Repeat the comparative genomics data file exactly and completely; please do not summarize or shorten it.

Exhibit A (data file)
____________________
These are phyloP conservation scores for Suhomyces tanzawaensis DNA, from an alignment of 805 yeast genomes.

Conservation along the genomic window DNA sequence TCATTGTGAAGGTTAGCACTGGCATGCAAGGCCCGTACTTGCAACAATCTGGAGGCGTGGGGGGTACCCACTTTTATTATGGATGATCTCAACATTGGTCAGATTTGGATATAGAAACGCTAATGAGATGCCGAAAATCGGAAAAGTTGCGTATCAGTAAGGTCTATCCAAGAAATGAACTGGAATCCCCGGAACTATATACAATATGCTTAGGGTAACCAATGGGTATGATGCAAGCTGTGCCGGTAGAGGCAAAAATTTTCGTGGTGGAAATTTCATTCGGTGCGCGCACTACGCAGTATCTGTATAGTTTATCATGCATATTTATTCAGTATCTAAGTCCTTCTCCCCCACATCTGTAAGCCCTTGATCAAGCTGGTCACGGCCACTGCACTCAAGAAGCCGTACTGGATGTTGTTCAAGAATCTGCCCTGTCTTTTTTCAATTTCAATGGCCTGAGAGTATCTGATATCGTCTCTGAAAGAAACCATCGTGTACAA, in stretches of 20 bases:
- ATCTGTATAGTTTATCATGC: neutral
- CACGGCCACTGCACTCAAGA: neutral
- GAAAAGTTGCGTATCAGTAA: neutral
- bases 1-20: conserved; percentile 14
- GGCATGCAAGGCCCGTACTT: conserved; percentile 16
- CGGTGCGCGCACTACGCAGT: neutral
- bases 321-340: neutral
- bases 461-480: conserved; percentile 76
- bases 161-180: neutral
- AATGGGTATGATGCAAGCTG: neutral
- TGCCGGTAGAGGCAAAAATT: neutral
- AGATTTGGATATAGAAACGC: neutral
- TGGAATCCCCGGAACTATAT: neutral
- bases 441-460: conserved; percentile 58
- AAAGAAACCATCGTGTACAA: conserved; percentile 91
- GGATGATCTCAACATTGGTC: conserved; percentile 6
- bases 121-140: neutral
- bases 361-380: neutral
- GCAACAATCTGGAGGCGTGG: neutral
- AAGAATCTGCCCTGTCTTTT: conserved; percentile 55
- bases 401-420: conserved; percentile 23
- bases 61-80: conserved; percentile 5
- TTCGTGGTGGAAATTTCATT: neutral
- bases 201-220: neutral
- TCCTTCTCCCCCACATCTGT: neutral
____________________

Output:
These are phyloP conservation scores for Suhomyces tanzawaensis DNA, from an alignment of 805 yeast genomes.

Conservation along the genomic window DNA sequence TCATTGTGAAGGTTAGCACTGGCATGCAAGGCCCGTACTTGCAACAATCTGGAGGCGTGGGGGGTACCCACTTTTATTATGGATGATCTCAACATTGGTCAGATTTGGATATAGAAACGCTAATGAGATGCCGAAAATCGGAAAAGTTGCGTATCAGTAAGGTCTATCCAAGAAATGAACTGGAATCCCCGGAACTATATACAATATGCTTAGGGTAACCAATGGGTATGATGCAAGCTGTGCCGGTAGAGGCAAAAATTTTCGTGGTGGAAATTTCATTCGGTGCGCGCACTACGCAGTATCTGTATAGTTTATCATGCATATTTATTCAGTATCTAAGTCCTTCTCCCCCACATCTGTAAGCCCTTGATCAAGCTGGTCACGGCCACTGCACTCAAGAAGCCGTACTGGATGTTGTTCAAGAATCTGCCCTGTCTTTTTTCAATTTCAATGGCCTGAGAGTATCTGATATCGTCTCTGAAAGAAACCATCGTGTACAA, in stretches of 20 bases:
- ATCTGTATAGTTTATCATGC: neutral
- CACGGCCACTGCACTCAAGA: neutral
- GAAAAGTTGCGTATCAGTAA: neutral
- bases 1-20: conserved; percentile 14
- GGCATGCAAGGCCCGTACTT: conserved; percentile 16
- CGGTGCGCGCACTACGCAGT: neutral
- bases 321-340: neutral
- bases 461-480: conserved; percentile 76
- bases 161-180: neutral
- AATGGGTATGATGCAAGCTG: neutral
- TGCCGGTAGAGGCAAAAATT: neutral
- AGATTTGGATATAGAAACGC: neutral
- TGGAATCCCCGGAACTATAT: neutral
- bases 441-460: conserved; percentile 58
- AAAGAAACCATCGTGTACAA: conserved; percentile 91
- GGATGATCTCAACATTGGTC: conserved; percentile 6
- bases 121-140: neutral
- bases 361-380: neutral
- GCAACAATCTGGAGGCGTGG: neutral
- AAGAATCTGCCCTGTCTTTT: conserved; percentile 55
- bases 401-420: conserved; percentile 23
- bases 61-80: conserved; percentile 5
- TTCGTGGTGGAAATTTCATT: neutral
- bases 201-220: neutral
- TCCTTCTCCCCCACATCTGT: neutral